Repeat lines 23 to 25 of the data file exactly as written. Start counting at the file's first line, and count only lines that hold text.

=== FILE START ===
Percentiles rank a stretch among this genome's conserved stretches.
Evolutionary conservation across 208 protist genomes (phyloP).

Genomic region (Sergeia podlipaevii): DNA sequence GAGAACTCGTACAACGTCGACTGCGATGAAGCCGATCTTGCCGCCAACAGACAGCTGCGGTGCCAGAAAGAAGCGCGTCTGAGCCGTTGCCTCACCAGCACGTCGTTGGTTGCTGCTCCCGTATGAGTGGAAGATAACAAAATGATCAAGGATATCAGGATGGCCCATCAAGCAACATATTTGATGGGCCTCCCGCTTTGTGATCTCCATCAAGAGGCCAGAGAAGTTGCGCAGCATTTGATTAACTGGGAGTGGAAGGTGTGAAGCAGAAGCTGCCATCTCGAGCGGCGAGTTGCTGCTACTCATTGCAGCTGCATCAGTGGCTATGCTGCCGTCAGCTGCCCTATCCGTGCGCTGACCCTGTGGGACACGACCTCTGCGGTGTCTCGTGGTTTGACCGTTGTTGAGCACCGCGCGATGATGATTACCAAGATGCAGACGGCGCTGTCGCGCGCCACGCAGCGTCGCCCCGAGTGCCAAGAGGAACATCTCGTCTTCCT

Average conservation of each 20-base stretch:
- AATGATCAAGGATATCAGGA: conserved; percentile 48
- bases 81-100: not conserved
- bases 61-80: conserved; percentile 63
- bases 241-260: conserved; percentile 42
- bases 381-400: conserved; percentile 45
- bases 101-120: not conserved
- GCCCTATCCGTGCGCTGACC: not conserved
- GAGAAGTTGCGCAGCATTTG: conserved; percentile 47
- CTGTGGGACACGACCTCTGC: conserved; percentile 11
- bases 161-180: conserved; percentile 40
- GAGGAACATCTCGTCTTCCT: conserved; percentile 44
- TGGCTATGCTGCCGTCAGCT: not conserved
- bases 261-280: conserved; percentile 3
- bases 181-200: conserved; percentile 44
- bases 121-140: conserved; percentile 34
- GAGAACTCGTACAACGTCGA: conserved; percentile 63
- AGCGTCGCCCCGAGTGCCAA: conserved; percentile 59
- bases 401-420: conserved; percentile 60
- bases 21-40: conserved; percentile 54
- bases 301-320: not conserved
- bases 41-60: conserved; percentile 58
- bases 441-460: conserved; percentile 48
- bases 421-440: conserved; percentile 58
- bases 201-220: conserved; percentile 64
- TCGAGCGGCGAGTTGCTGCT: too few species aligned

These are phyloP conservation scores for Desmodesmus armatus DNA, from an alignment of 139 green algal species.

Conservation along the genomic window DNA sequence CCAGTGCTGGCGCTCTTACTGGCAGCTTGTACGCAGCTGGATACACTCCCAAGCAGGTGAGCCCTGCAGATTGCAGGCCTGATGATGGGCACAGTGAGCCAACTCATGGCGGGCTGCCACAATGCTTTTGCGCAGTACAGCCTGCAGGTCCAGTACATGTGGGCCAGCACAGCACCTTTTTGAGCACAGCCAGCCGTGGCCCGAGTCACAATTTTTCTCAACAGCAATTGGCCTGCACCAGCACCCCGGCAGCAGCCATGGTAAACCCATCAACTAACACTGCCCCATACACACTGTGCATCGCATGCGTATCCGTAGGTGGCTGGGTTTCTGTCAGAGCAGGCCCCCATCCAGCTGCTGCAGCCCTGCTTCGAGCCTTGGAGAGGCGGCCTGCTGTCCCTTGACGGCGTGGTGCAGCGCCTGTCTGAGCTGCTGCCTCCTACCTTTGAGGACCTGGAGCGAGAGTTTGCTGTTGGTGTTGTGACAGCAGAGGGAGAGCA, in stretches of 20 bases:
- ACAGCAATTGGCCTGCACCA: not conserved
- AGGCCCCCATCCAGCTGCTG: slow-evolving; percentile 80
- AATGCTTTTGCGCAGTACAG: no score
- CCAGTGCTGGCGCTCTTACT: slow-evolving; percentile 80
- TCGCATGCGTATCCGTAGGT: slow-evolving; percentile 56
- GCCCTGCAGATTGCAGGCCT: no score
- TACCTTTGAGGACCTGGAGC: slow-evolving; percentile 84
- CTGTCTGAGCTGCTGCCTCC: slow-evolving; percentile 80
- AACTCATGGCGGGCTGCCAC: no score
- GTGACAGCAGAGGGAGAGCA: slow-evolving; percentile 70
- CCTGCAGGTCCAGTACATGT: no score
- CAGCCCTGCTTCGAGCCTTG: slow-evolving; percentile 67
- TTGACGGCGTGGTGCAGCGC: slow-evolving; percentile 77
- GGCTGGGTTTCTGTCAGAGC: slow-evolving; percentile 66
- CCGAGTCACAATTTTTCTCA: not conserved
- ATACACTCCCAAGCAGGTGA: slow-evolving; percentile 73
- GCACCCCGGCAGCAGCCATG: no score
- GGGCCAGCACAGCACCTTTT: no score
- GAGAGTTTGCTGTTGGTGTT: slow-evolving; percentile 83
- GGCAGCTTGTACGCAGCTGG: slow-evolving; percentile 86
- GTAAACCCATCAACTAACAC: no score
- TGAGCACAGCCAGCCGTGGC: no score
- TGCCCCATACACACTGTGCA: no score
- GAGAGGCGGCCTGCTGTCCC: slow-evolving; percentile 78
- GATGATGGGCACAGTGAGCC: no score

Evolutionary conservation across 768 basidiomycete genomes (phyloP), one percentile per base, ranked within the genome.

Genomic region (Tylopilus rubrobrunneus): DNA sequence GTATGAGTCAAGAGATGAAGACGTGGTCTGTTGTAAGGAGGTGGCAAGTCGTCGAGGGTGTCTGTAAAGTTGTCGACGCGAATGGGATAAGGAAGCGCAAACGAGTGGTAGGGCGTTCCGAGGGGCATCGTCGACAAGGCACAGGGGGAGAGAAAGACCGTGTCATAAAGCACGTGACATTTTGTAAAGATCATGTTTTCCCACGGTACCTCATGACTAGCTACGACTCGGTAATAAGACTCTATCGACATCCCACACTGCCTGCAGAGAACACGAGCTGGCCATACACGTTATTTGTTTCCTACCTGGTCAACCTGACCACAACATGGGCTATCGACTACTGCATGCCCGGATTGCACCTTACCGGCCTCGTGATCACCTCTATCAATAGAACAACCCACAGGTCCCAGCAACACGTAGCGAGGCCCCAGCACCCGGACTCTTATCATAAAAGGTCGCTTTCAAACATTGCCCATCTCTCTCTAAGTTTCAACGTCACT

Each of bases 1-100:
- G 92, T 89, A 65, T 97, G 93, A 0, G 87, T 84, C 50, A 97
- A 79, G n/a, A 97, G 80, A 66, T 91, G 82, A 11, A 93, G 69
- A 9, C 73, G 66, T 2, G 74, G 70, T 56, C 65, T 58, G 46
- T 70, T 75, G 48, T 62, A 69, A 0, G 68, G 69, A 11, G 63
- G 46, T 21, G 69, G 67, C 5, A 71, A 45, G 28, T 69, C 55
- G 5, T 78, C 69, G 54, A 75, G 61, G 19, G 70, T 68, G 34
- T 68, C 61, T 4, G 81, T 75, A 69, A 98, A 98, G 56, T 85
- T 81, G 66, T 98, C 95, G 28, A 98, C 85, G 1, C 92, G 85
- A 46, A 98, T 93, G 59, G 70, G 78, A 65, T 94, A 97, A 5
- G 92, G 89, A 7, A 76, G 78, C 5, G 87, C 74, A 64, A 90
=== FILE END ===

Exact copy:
- bases 21-40: conserved; percentile 54
- bases 301-320: not conserved
- bases 41-60: conserved; percentile 58